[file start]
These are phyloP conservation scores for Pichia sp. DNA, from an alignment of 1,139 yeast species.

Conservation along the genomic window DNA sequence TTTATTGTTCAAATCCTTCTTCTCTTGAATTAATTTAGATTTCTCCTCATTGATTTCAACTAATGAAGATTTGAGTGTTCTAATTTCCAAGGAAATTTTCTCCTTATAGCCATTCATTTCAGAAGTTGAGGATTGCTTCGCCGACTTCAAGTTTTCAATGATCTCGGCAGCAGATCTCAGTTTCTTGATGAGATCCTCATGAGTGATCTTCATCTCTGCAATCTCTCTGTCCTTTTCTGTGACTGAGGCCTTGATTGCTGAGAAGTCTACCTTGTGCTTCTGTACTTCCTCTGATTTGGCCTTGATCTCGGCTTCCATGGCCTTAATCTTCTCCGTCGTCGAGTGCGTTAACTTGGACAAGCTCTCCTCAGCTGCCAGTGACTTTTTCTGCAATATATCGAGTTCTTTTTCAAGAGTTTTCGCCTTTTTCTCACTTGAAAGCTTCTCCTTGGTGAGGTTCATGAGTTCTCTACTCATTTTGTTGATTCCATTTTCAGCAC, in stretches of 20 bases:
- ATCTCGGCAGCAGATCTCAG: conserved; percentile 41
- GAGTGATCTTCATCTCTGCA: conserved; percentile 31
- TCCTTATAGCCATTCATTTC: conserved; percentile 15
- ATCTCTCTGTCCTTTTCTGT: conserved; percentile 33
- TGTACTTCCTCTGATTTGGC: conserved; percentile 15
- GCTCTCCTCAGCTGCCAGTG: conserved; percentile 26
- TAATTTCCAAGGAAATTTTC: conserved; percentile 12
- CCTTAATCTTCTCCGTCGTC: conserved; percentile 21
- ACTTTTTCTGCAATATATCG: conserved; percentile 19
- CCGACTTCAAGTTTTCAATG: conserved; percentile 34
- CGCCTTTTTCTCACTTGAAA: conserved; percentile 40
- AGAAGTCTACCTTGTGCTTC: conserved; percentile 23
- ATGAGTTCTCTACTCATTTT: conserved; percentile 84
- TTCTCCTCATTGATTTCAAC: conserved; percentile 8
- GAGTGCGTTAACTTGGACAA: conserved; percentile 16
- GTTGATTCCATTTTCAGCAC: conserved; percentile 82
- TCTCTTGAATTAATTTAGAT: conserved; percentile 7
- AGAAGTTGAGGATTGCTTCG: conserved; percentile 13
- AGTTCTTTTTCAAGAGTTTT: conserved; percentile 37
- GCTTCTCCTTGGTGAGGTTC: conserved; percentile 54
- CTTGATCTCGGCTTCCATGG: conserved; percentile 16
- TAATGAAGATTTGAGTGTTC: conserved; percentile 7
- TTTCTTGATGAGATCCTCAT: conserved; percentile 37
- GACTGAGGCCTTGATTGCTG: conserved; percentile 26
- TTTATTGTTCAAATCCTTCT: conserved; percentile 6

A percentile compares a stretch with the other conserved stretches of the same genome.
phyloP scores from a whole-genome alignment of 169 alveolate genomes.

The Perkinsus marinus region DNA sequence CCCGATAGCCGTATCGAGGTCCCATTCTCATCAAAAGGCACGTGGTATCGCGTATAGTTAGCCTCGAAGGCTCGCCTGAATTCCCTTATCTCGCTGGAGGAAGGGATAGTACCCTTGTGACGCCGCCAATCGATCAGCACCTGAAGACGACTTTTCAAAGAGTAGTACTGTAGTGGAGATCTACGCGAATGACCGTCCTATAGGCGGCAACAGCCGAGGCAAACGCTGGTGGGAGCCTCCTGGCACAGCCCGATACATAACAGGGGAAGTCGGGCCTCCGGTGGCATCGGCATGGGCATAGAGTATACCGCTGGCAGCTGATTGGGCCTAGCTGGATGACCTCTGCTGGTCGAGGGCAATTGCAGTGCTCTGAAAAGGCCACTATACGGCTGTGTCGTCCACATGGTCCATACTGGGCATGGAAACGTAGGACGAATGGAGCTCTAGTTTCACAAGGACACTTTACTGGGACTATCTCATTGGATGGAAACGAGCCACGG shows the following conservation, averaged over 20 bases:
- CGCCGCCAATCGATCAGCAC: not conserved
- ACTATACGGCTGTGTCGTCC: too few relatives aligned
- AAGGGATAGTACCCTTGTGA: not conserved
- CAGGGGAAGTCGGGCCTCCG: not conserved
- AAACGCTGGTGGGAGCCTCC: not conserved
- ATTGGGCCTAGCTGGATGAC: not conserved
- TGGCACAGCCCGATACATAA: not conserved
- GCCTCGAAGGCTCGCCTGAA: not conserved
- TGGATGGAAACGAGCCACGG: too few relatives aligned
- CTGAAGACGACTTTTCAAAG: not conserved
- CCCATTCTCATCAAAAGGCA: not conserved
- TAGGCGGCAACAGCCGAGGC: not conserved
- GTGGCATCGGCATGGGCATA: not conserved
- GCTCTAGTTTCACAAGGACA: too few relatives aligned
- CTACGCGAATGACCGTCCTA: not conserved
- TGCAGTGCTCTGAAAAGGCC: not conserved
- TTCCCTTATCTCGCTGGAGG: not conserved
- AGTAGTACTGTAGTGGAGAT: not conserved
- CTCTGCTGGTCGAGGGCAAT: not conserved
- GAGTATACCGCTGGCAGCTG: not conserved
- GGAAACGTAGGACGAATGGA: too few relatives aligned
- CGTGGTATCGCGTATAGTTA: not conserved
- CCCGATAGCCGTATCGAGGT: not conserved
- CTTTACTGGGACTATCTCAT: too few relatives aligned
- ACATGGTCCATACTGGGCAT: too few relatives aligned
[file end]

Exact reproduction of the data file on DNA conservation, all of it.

These are phyloP conservation scores for Pichia sp. DNA, from an alignment of 1,139 yeast species.

Conservation along the genomic window DNA sequence TTTATTGTTCAAATCCTTCTTCTCTTGAATTAATTTAGATTTCTCCTCATTGATTTCAACTAATGAAGATTTGAGTGTTCTAATTTCCAAGGAAATTTTCTCCTTATAGCCATTCATTTCAGAAGTTGAGGATTGCTTCGCCGACTTCAAGTTTTCAATGATCTCGGCAGCAGATCTCAGTTTCTTGATGAGATCCTCATGAGTGATCTTCATCTCTGCAATCTCTCTGTCCTTTTCTGTGACTGAGGCCTTGATTGCTGAGAAGTCTACCTTGTGCTTCTGTACTTCCTCTGATTTGGCCTTGATCTCGGCTTCCATGGCCTTAATCTTCTCCGTCGTCGAGTGCGTTAACTTGGACAAGCTCTCCTCAGCTGCCAGTGACTTTTTCTGCAATATATCGAGTTCTTTTTCAAGAGTTTTCGCCTTTTTCTCACTTGAAAGCTTCTCCTTGGTGAGGTTCATGAGTTCTCTACTCATTTTGTTGATTCCATTTTCAGCAC, in stretches of 20 bases:
- ATCTCGGCAGCAGATCTCAG: conserved; percentile 41
- GAGTGATCTTCATCTCTGCA: conserved; percentile 31
- TCCTTATAGCCATTCATTTC: conserved; percentile 15
- ATCTCTCTGTCCTTTTCTGT: conserved; percentile 33
- TGTACTTCCTCTGATTTGGC: conserved; percentile 15
- GCTCTCCTCAGCTGCCAGTG: conserved; percentile 26
- TAATTTCCAAGGAAATTTTC: conserved; percentile 12
- CCTTAATCTTCTCCGTCGTC: conserved; percentile 21
- ACTTTTTCTGCAATATATCG: conserved; percentile 19
- CCGACTTCAAGTTTTCAATG: conserved; percentile 34
- CGCCTTTTTCTCACTTGAAA: conserved; percentile 40
- AGAAGTCTACCTTGTGCTTC: conserved; percentile 23
- ATGAGTTCTCTACTCATTTT: conserved; percentile 84
- TTCTCCTCATTGATTTCAAC: conserved; percentile 8
- GAGTGCGTTAACTTGGACAA: conserved; percentile 16
- GTTGATTCCATTTTCAGCAC: conserved; percentile 82
- TCTCTTGAATTAATTTAGAT: conserved; percentile 7
- AGAAGTTGAGGATTGCTTCG: conserved; percentile 13
- AGTTCTTTTTCAAGAGTTTT: conserved; percentile 37
- GCTTCTCCTTGGTGAGGTTC: conserved; percentile 54
- CTTGATCTCGGCTTCCATGG: conserved; percentile 16
- TAATGAAGATTTGAGTGTTC: conserved; percentile 7
- TTTCTTGATGAGATCCTCAT: conserved; percentile 37
- GACTGAGGCCTTGATTGCTG: conserved; percentile 26
- TTTATTGTTCAAATCCTTCT: conserved; percentile 6

A percentile compares a stretch with the other conserved stretches of the same genome.
phyloP scores from a whole-genome alignment of 169 alveolate genomes.

The Perkinsus marinus region DNA sequence CCCGATAGCCGTATCGAGGTCCCATTCTCATCAAAAGGCACGTGGTATCGCGTATAGTTAGCCTCGAAGGCTCGCCTGAATTCCCTTATCTCGCTGGAGGAAGGGATAGTACCCTTGTGACGCCGCCAATCGATCAGCACCTGAAGACGACTTTTCAAAGAGTAGTACTGTAGTGGAGATCTACGCGAATGACCGTCCTATAGGCGGCAACAGCCGAGGCAAACGCTGGTGGGAGCCTCCTGGCACAGCCCGATACATAACAGGGGAAGTCGGGCCTCCGGTGGCATCGGCATGGGCATAGAGTATACCGCTGGCAGCTGATTGGGCCTAGCTGGATGACCTCTGCTGGTCGAGGGCAATTGCAGTGCTCTGAAAAGGCCACTATACGGCTGTGTCGTCCACATGGTCCATACTGGGCATGGAAACGTAGGACGAATGGAGCTCTAGTTTCACAAGGACACTTTACTGGGACTATCTCATTGGATGGAAACGAGCCACGG shows the following conservation, averaged over 20 bases:
- CGCCGCCAATCGATCAGCAC: not conserved
- ACTATACGGCTGTGTCGTCC: too few relatives aligned
- AAGGGATAGTACCCTTGTGA: not conserved
- CAGGGGAAGTCGGGCCTCCG: not conserved
- AAACGCTGGTGGGAGCCTCC: not conserved
- ATTGGGCCTAGCTGGATGAC: not conserved
- TGGCACAGCCCGATACATAA: not conserved
- GCCTCGAAGGCTCGCCTGAA: not conserved
- TGGATGGAAACGAGCCACGG: too few relatives aligned
- CTGAAGACGACTTTTCAAAG: not conserved
- CCCATTCTCATCAAAAGGCA: not conserved
- TAGGCGGCAACAGCCGAGGC: not conserved
- GTGGCATCGGCATGGGCATA: not conserved
- GCTCTAGTTTCACAAGGACA: too few relatives aligned
- CTACGCGAATGACCGTCCTA: not conserved
- TGCAGTGCTCTGAAAAGGCC: not conserved
- TTCCCTTATCTCGCTGGAGG: not conserved
- AGTAGTACTGTAGTGGAGAT: not conserved
- CTCTGCTGGTCGAGGGCAAT: not conserved
- GAGTATACCGCTGGCAGCTG: not conserved
- GGAAACGTAGGACGAATGGA: too few relatives aligned
- CGTGGTATCGCGTATAGTTA: not conserved
- CCCGATAGCCGTATCGAGGT: not conserved
- CTTTACTGGGACTATCTCAT: too few relatives aligned
- ACATGGTCCATACTGGGCAT: too few relatives aligned